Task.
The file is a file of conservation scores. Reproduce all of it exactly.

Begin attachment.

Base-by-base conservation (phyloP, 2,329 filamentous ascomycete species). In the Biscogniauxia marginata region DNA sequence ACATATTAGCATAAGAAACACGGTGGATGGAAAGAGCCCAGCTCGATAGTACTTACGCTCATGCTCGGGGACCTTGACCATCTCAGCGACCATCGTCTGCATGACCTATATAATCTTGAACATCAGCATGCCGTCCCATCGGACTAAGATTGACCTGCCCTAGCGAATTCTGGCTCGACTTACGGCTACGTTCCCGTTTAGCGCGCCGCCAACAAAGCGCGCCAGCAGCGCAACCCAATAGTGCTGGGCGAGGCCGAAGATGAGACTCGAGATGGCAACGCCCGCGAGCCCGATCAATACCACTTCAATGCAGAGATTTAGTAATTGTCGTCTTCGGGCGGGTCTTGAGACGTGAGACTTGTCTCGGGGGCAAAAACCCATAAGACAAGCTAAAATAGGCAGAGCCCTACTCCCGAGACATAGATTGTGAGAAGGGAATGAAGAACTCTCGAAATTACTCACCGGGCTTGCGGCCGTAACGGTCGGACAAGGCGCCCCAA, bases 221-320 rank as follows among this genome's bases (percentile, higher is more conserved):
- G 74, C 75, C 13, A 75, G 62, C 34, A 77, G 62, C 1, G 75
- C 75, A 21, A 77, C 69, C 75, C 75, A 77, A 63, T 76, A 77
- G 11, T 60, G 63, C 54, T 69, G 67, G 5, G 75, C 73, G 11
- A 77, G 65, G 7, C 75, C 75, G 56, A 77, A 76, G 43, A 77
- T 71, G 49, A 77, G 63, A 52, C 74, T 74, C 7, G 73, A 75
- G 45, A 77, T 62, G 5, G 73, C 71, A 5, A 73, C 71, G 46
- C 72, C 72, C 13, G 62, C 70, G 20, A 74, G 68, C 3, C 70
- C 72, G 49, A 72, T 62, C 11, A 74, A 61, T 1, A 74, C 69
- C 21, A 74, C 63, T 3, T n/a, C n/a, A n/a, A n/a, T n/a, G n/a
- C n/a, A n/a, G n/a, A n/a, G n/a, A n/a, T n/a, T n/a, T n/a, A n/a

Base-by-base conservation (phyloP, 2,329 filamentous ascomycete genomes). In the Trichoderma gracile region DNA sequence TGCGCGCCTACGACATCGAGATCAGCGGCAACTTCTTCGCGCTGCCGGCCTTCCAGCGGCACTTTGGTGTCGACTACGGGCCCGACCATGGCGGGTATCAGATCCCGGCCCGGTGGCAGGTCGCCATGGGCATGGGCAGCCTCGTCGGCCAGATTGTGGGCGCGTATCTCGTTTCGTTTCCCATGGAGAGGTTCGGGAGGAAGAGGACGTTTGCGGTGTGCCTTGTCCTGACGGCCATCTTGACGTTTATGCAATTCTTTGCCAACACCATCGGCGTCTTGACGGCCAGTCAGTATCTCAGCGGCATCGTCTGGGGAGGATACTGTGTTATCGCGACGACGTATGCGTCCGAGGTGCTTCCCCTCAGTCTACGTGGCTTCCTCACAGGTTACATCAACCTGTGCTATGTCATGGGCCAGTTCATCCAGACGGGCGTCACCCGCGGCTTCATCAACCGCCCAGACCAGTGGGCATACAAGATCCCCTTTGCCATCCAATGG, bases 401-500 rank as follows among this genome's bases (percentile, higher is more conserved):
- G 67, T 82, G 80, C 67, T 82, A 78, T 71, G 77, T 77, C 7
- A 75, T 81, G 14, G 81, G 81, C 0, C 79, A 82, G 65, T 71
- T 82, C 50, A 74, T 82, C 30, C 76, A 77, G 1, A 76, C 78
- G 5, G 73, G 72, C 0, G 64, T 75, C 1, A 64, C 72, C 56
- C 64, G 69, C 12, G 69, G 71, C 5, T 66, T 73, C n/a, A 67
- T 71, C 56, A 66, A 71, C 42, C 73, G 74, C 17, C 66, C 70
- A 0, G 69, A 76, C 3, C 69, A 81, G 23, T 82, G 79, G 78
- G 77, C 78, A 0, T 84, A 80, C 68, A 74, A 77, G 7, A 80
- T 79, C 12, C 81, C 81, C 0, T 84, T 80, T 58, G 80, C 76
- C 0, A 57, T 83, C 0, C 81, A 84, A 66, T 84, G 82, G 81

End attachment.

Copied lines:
Base-by-base conservation (phyloP, 2,329 filamentous ascomycete species). In the Biscogniauxia marginata region DNA sequence ACATATTAGCATAAGAAACACGGTGGATGGAAAGAGCCCAGCTCGATAGTACTTACGCTCATGCTCGGGGACCTTGACCATCTCAGCGACCATCGTCTGCATGACCTATATAATCTTGAACATCAGCATGCCGTCCCATCGGACTAAGATTGACCTGCCCTAGCGAATTCTGGCTCGACTTACGGCTACGTTCCCGTTTAGCGCGCCGCCAACAAAGCGCGCCAGCAGCGCAACCCAATAGTGCTGGGCGAGGCCGAAGATGAGACTCGAGATGGCAACGCCCGCGAGCCCGATCAATACCACTTCAATGCAGAGATTTAGTAATTGTCGTCTTCGGGCGGGTCTTGAGACGTGAGACTTGTCTCGGGGGCAAAAACCCATAAGACAAGCTAAAATAGGCAGAGCCCTACTCCCGAGACATAGATTGTGAGAAGGGAATGAAGAACTCTCGAAATTACTCACCGGGCTTGCGGCCGTAACGGTCGGACAAGGCGCCCCAA, bases 221-320 rank as follows among this genome's bases (percentile, higher is more conserved):
- G 74, C 75, C 13, A 75, G 62, C 34, A 77, G 62, C 1, G 75
- C 75, A 21, A 77, C 69, C 75, C 75, A 77, A 63, T 76, A 77
- G 11, T 60, G 63, C 54, T 69, G 67, G 5, G 75, C 73, G 11
- A 77, G 65, G 7, C 75, C 75, G 56, A 77, A 76, G 43, A 77
- T 71, G 49, A 77, G 63, A 52, C 74, T 74, C 7, G 73, A 75
- G 45, A 77, T 62, G 5, G 73, C 71, A 5, A 73, C 71, G 46
- C 72, C 72, C 13, G 62, C 70, G 20, A 74, G 68, C 3, C 70
- C 72, G 49, A 72, T 62, C 11, A 74, A 61, T 1, A 74, C 69
- C 21, A 74, C 63, T 3, T n/a, C n/a, A n/a, A n/a, T n/a, G n/a
- C n/a, A n/a, G n/a, A n/a, G n/a, A n/a, T n/a, T n/a, T n/a, A n/a

Base-by-base conservation (phyloP, 2,329 filamentous ascomycete genomes). In the Trichoderma gracile region DNA sequence TGCGCGCCTACGACATCGAGATCAGCGGCAACTTCTTCGCGCTGCCGGCCTTCCAGCGGCACTTTGGTGTCGACTACGGGCCCGACCATGGCGGGTATCAGATCCCGGCCCGGTGGCAGGTCGCCATGGGCATGGGCAGCCTCGTCGGCCAGATTGTGGGCGCGTATCTCGTTTCGTTTCCCATGGAGAGGTTCGGGAGGAAGAGGACGTTTGCGGTGTGCCTTGTCCTGACGGCCATCTTGACGTTTATGCAATTCTTTGCCAACACCATCGGCGTCTTGACGGCCAGTCAGTATCTCAGCGGCATCGTCTGGGGAGGATACTGTGTTATCGCGACGACGTATGCGTCCGAGGTGCTTCCCCTCAGTCTACGTGGCTTCCTCACAGGTTACATCAACCTGTGCTATGTCATGGGCCAGTTCATCCAGACGGGCGTCACCCGCGGCTTCATCAACCGCCCAGACCAGTGGGCATACAAGATCCCCTTTGCCATCCAATGG, bases 401-500 rank as follows among this genome's bases (percentile, higher is more conserved):
- G 67, T 82, G 80, C 67, T 82, A 78, T 71, G 77, T 77, C 7
- A 75, T 81, G 14, G 81, G 81, C 0, C 79, A 82, G 65, T 71
- T 82, C 50, A 74, T 82, C 30, C 76, A 77, G 1, A 76, C 78
- G 5, G 73, G 72, C 0, G 64, T 75, C 1, A 64, C 72, C 56
- C 64, G 69, C 12, G 69, G 71, C 5, T 66, T 73, C n/a, A 67
- T 71, C 56, A 66, A 71, C 42, C 73, G 74, C 17, C 66, C 70
- A 0, G 69, A 76, C 3, C 69, A 81, G 23, T 82, G 79, G 78
- G 77, C 78, A 0, T 84, A 80, C 68, A 74, A 77, G 7, A 80
- T 79, C 12, C 81, C 81, C 0, T 84, T 80, T 58, G 80, C 76
- C 0, A 57, T 83, C 0, C 81, A 84, A 66, T 84, G 82, G 81